Jump to content
Twins Daily
  • Create Account
  • Rob Manfred's Public Arguments Framing the MLBPA's Desires As Harmful to Fans Make Little Sense


    Lucas Seehafer PT

    Just past 11 p.m. central this past Wednesday evening, MLB’s 30 owners initiated the sport’s first lockout in 26 years after failing to come to terms on a new collective bargaining agreement with the MLB Players Association. While the work stoppage ultimately falls on the shoulders of both the owners and the players, commissioner Rob Manfred’s public arguments framing the players as the primary culprits are largely nonsensical.

    Image courtesy of Troy Taormina, USA Today

    Twins Video

    “This defensive lockout was necessary because the Players Association’s vision for Major League Baseball would threaten the ability of most teams to be competitive,” Manfred opined in a letter to fans shortly after the lockout began. “It’s simply not a viable option.” 

    Expounding further during a press conference on Thursday morning, Manfred stated, “Things like a shortened reserve period, a $100 million reduction in revenue sharing, and salary arbitration for the whole two-year class are bad for the sport, bad for the fans, and bad for competitive balance.”

    The three bargaining chips cited by Manfred are among the most coveted by the Players Association during negotiations, according to The Athletic’s Evan Drellich. (For those curious, ESPN's Jeff Passan outlined "the myriad issues being discussed" between the two sides in a recent column.) Despite his bold claims, the commissioner did not provide concrete evidence to back them up. 

    From an outsider’s perspective, it’s difficult to envision how the Players Association’s proposals would negatively impact the sport, competitive balance, or the fans, in particular. American professional baseball and the fans of MLB would not be impacted directly — and perhaps only indirectly with interventions such as slightly increased ticket and souvenir prices, though the impact would likely be marginal — by a reduction in revenue sharing between the owners. (However, as Passan discusses, decreased revenue sharing would likely negatively impact the owners of small market teams more than those in large markets, but, it should be noted, they're still billionaires.) A change to the arbitration process and a reduction in time before players reach free agency would only end up with them making more money, more quickly while having an opportunity to change teams earlier in their careers, potentially opening up a wider path to regular playing time in the Major Leagues.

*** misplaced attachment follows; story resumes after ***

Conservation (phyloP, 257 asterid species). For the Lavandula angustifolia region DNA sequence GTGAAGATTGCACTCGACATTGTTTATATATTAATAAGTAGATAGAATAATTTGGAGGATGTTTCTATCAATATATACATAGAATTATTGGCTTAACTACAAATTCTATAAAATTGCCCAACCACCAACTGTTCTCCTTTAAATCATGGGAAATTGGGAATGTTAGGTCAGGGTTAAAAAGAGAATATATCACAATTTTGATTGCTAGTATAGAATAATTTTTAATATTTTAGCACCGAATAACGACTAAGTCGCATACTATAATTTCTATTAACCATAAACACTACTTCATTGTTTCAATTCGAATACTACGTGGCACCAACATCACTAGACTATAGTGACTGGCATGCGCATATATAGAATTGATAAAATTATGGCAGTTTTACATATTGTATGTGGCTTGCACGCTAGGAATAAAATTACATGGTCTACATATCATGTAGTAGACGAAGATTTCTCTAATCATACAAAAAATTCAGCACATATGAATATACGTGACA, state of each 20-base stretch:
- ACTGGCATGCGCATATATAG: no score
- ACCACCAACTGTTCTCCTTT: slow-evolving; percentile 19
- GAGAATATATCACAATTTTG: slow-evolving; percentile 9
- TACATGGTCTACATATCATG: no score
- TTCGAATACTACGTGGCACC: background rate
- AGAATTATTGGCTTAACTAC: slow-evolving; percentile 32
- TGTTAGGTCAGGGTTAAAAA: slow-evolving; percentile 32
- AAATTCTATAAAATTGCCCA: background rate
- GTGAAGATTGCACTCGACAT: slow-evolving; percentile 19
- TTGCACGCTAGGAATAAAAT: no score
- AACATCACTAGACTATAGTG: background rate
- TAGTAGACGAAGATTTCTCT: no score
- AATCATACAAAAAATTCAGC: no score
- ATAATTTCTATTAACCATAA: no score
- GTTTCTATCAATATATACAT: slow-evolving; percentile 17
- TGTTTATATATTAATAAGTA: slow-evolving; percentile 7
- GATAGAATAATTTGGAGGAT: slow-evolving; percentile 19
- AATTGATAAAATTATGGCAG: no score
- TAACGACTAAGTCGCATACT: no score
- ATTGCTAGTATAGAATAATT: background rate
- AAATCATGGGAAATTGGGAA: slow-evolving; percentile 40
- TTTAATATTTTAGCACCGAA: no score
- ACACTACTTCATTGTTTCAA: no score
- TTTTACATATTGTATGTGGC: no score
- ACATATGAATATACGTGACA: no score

In reality, the major changes the Players Association is seeking during negotiations would only negatively impact one entity, though it’s important to note that Manfred is technically an employee of said entity: the owners. As such, it shouldn’t be surprising that the commissioner framed the lockout in the way he ultimately did.

    However, doing so, particularly by saying that the players’ demands are bad for the fans, is misleading at best, insulting at worst, and nonsensical overall. The fans of MLB will only be harmed — and even that is a dramatic way to describe the theoretical effects of the stoppage — if the lockout extends into Spring Training and the regular season, reducing the amount of games to take in. 

    Again, neither party is without fault for the current lockout, but Manfred’s framing of the bargaining chips getting played against the owners as a negative for the fan should not be taken with a grain of salt, but rather thrown away all together. 

    MORE FROM TWINS DAILY
    — Latest Twins coverage from our writers
    — Recent Twins discussion in our forums
    — Follow Twins Daily via Twitter, Facebook, or email
    — Read more from Lucas here

     

    MORE FROM TWINS DAILY
    — Latest Twins coverage from our writers
    — Recent Twins discussion in our forums
    — Follow Twins Daily via Twitter, Facebook or email
    — Become a Twins Daily Caretaker

     Share


    User Feedback

    Recommended Comments

    Featured Comments

    Stupid point of clarification, first lockout in 31 years, first stoppage in 26

    1994 was a strike

    1990 was a lockout

    actually kinda nice having 26 years of peace because for the first 28 years they averaged a work stoppage every 4 years.

    Link to comment
    Share on other sites